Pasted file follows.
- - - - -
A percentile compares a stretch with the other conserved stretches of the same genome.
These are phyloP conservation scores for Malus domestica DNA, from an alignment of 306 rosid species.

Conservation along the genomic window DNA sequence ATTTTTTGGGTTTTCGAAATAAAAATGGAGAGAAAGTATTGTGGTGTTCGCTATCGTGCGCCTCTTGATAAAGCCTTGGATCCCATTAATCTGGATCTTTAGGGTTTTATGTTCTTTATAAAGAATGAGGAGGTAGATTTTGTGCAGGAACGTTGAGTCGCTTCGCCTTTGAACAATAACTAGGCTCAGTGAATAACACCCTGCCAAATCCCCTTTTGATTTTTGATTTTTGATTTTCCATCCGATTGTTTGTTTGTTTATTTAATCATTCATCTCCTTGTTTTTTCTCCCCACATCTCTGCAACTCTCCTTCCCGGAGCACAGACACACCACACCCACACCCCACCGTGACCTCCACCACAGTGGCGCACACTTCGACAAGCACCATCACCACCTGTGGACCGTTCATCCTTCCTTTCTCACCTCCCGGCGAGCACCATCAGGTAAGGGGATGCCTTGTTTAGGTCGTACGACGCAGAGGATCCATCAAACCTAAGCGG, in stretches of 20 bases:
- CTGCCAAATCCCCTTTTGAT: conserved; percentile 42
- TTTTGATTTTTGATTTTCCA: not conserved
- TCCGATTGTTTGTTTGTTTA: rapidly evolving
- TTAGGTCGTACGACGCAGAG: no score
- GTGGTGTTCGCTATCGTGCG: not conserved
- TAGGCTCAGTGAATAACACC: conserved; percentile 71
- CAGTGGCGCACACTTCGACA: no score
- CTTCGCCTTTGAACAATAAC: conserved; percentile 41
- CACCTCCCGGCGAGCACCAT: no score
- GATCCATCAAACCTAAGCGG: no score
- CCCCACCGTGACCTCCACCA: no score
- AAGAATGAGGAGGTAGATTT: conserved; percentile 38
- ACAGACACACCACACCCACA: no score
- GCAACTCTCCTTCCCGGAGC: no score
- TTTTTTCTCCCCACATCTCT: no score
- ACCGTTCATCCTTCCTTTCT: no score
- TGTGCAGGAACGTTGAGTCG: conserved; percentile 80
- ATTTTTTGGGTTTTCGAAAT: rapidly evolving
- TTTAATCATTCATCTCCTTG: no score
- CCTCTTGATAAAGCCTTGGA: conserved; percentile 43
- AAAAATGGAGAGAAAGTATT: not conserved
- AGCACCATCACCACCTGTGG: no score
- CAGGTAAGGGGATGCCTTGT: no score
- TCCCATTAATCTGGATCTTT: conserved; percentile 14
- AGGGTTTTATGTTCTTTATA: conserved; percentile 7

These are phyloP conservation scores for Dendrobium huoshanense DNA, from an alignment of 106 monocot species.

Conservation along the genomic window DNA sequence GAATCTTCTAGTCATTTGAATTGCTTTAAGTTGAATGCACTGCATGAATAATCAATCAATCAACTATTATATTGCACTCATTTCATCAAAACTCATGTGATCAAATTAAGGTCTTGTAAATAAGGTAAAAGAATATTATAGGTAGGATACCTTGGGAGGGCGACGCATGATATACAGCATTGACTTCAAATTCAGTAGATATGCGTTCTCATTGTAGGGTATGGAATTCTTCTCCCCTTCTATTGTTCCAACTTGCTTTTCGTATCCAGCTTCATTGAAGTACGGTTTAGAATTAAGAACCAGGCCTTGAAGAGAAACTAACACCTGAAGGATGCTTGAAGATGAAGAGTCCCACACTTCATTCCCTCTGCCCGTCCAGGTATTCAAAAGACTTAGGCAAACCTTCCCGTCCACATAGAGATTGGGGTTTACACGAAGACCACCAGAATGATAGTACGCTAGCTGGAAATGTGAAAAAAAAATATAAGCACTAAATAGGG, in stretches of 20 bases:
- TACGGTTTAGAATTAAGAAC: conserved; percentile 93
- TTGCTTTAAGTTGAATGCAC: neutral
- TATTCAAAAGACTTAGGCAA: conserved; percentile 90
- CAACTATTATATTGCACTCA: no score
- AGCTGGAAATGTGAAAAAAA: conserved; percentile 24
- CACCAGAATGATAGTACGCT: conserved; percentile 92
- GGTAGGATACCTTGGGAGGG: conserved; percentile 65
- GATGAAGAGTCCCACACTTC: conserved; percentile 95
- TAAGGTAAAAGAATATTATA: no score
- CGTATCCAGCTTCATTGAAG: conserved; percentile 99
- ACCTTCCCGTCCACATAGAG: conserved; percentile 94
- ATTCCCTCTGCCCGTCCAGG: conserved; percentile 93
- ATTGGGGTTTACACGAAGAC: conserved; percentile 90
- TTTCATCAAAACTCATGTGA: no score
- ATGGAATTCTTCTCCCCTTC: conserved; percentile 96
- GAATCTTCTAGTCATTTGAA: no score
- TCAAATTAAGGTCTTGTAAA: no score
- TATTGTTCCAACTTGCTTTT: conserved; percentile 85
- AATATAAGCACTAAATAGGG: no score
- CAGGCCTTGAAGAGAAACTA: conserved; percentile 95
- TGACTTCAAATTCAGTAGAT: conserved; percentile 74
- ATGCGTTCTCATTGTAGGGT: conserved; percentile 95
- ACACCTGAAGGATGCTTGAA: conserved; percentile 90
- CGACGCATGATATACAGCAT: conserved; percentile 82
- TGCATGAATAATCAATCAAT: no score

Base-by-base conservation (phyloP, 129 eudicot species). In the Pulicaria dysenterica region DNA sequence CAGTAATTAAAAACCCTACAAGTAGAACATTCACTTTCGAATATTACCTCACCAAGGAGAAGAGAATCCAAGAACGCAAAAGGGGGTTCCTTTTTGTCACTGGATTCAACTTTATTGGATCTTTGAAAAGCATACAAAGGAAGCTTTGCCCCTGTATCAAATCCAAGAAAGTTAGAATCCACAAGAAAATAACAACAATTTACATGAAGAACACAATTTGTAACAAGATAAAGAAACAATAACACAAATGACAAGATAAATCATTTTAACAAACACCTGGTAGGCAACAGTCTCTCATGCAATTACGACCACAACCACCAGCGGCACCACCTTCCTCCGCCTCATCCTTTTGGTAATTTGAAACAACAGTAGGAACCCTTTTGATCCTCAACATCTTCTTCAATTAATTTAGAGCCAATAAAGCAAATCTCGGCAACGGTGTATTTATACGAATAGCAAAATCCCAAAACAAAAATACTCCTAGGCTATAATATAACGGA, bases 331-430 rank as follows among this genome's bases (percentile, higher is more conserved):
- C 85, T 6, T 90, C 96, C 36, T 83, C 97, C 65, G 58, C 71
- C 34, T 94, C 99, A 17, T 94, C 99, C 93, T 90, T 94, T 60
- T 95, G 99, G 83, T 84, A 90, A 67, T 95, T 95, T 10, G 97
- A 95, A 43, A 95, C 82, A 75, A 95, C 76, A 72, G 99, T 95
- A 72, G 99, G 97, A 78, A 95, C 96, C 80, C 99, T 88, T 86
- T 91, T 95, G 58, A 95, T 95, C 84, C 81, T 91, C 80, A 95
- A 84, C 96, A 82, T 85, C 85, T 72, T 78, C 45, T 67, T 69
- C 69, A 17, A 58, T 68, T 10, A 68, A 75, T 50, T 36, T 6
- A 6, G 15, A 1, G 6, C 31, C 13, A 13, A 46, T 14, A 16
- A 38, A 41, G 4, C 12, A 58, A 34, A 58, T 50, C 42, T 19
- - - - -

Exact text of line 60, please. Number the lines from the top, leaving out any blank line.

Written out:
- A 95, A 43, A 95, C 82, A 75, A 95, C 76, A 72, G 99, T 95